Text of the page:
TRANSFERRING EXPERIENCES IN LOGO-LIKE ENVIRONMENT IN COMPUTATIONAL THINKING GAME DESIGN
A great deal of Computational Thinking is operationalised through computer programming - code literacy (Jacob & Warschauer, 2018). Literacy originally refers to the teaching and learning of reading and writing thus in terms of coding, literacy skills refer to programming languages. In the present study we present an organised digital environment for skills such as: algorithmic design, decomposition, abstraction and model representation (Wing, 2006) that children in preschool and first grades of primary age need to develop in terms of Computational Thinking (CT).
The present study is part of a national, undergoing, funded research project titled: 'Robotics and programming languages: how to develop Computational Thinking in Preschool and Primary Education'. We used different robotics devices and programming languages such as Logo, ScratchJr and Scratch depending in the age group and knowledge of students. A scenario-based teaching approach is adopted (Komis, Romero & Misirli, 2017; Misirli & Komis 2014) tracing children's ideas (pre-post tests) for robotics and programming with robust scheduled activities either teacher or child-led initiated: a) Preparatory activities, b) Activities for the initial knowledge construction, c) Activities for the knowledge construction consolidation, d) Evaluation activities and e) Metacognitive activities, can be embedded through the prior knowledge construction activities or can be carried on in a separate way.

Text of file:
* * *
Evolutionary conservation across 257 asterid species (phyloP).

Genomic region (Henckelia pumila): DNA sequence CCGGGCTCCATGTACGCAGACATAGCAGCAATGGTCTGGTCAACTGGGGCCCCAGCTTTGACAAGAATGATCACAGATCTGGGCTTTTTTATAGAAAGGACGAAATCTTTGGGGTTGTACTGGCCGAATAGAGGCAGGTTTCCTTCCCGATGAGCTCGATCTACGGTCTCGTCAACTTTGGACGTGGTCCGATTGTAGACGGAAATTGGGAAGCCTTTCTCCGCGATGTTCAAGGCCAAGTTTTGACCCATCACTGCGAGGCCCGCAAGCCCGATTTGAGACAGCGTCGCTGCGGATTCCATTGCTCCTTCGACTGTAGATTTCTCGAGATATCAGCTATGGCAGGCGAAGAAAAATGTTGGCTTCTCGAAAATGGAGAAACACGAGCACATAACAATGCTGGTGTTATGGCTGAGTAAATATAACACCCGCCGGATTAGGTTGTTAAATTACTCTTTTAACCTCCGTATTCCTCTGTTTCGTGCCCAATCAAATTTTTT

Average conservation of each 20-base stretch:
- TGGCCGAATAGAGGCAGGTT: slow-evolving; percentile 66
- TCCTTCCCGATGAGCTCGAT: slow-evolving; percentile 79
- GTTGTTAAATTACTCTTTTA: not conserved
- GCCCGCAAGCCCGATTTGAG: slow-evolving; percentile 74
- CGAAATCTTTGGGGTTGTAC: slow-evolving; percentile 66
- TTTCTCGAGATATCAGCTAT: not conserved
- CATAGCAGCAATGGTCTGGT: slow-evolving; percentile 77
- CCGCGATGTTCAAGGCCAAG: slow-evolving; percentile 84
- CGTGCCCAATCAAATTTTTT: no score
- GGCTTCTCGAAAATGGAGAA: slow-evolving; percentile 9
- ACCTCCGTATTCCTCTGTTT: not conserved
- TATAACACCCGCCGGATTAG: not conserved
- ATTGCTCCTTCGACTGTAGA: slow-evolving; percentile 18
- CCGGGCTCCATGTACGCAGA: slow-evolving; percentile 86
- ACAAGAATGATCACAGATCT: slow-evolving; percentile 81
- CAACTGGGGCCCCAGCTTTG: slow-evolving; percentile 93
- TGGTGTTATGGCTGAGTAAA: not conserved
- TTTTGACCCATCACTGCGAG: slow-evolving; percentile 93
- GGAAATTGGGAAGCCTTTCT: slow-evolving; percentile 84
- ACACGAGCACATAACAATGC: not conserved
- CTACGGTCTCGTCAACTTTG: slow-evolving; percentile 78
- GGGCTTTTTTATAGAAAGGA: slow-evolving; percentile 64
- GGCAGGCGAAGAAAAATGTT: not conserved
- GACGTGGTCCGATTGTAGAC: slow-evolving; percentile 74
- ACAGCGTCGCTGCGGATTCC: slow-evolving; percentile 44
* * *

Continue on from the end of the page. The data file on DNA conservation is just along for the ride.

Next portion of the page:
The digital environment is organised to support the evaluation activities. We transferred knowledge from different programming languages to evaluate students' CT skills when programming in that environment. We applied the above-mentioned basic rationale in seven (07) environments supporting different programming concepts and educational scenarios. The game was designed as a 2-D space with a roaming character. The commands that the user can use to program the character are following the Logo-like environment, forward, backward, left, and right.
Each environment is separated in three 'areas':
i) editing area (mats,characters, function and control),
ii) algorithmic area (algorithmic design, decomposition and abstraction) and
iii) scenario-based area (problem-solving, model representation of a character fulfilling students’ ideas in different scenarios).